"There was no one to see about things . . ." Varvara began when
they were alone. "I said you should have asked some of the
gentry, you would not heed me at the time. . . . A petition
would . . ."
"I saw to things," said her husband with a wave of his hand.
"When Anisim was condemned I went to the gentleman who was
defending him. 'It's no use now,' he said, 'it's too late'; and
Anisim said the same; it's too late. But all the same as I came
out of the court I made an agreement with a lawyer, I paid him
something in advance. I'll wait a week and then I will go again.
It is as God wills."
Again the old man walked through all the rooms, and when he went
back to Varvara he said:
"I must be ill. My head's in a sort of . . . fog. My thoughts
are in a maze."
He closed the door that Lipa might not hear, and went on softly:
"I am unhappy about my money. Do you remember on Low Sunday
before his wedding Anisim's bringing me some new roubles and
half-roubles? One parcel I put away at the time, but the others
I mixed with my own money. When my uncle Dmitri Filatitch -- the
kingdom of heaven be his -- was alive, he used constantly to go
journeys to Moscow and to the Crimea to buy goods. He had a
wife, and this same wife, when he was away buying goods, used to
take up with other men. She had half a dozen children. And when
uncle was in his cups he would laugh and say: 'I never can make
out,' he used to say, 'which are my children and which are other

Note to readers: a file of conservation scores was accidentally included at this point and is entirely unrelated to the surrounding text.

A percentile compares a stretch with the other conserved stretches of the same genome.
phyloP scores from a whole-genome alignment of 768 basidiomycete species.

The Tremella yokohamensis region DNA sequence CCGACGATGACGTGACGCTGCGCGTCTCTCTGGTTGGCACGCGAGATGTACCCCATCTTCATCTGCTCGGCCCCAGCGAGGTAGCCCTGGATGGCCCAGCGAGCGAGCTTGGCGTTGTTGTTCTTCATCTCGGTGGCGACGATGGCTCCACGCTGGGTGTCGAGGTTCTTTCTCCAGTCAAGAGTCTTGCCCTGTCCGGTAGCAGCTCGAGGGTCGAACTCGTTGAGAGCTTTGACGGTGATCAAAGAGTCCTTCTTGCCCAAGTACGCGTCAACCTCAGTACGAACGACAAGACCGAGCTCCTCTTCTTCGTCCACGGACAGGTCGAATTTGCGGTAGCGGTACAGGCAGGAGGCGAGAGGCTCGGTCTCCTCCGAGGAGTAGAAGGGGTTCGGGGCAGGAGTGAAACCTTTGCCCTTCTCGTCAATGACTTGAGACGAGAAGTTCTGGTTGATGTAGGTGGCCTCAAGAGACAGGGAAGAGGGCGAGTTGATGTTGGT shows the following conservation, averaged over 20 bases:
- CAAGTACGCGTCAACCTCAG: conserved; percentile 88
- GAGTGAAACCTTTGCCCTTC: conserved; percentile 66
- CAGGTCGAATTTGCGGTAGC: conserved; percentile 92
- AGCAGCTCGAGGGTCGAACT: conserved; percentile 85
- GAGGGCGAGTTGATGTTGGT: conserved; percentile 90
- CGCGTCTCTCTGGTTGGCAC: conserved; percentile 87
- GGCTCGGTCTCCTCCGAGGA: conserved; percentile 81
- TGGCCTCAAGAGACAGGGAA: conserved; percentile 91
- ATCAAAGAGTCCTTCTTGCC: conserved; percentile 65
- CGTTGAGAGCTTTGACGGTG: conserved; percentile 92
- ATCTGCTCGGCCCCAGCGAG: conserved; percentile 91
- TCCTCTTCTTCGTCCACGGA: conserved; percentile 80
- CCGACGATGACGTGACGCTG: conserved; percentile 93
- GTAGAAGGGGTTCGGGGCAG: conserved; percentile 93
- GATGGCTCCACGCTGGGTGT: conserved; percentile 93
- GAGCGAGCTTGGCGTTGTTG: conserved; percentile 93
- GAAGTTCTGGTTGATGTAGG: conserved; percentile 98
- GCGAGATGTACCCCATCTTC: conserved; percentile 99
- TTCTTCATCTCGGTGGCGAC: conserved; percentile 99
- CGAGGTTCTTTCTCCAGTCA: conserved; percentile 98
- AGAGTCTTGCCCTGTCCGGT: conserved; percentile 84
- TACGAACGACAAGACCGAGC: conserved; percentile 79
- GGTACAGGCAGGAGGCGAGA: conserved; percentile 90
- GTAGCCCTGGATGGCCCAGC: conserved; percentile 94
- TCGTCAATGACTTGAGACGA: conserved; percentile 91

people's.' An easy-going disposition, to be sure; and so I now
can't distinguish which are genuine roubles and which are false
ones. And it seems to me that they are all false."
"Nonsense, God bless you."
"I take a ticket at the station, I give the man three roubles,
and I keep fancying they are false. And I am frightened. I must
"There's no denying it, we are all in God's hands. . . . Oh
dear, dear . . ." said Varvara, and she shook her head. "You
ought to think about this, Grigory Petrovitch: you never know,
anything may happen, you are not a young man. See they don't
wrong your grandchild when you are dead and gone. Oy, I am
afraid they will be unfair to Nikifor! He has as good as no
father, his mother's young and foolish . . . you ought to secure
something for him, poor little boy, at least the land, Butyokino,
Grigory Petrovitch, really! Think it over!" Varvara went on
persuading him. "The pretty boy, one is sorry for him! You go
to-morrow and make out a deed; why put it off?"
"I'd forgotten about my grandson," said Tsybukin. "I must go and
have a look at him. So you say the boy is all right? Well, let
him grow up, please God."
He opened the door and, crooking his finger, beckoned to Lipa.
She went up to him with the baby in her arms.
"If there is anything you want, Lipinka, you ask for it," he
said. "And eat anything you like, we don't grudge it, so long as
it does you good. . . ." He made the sign of the cross over the
baby. "And take care of my grandchild. My son is gone, but my
grandson is left."
Tears rolled down his cheeks; he gave a sob and went away. Soon
afterwards he went to bed and slept soundly after seven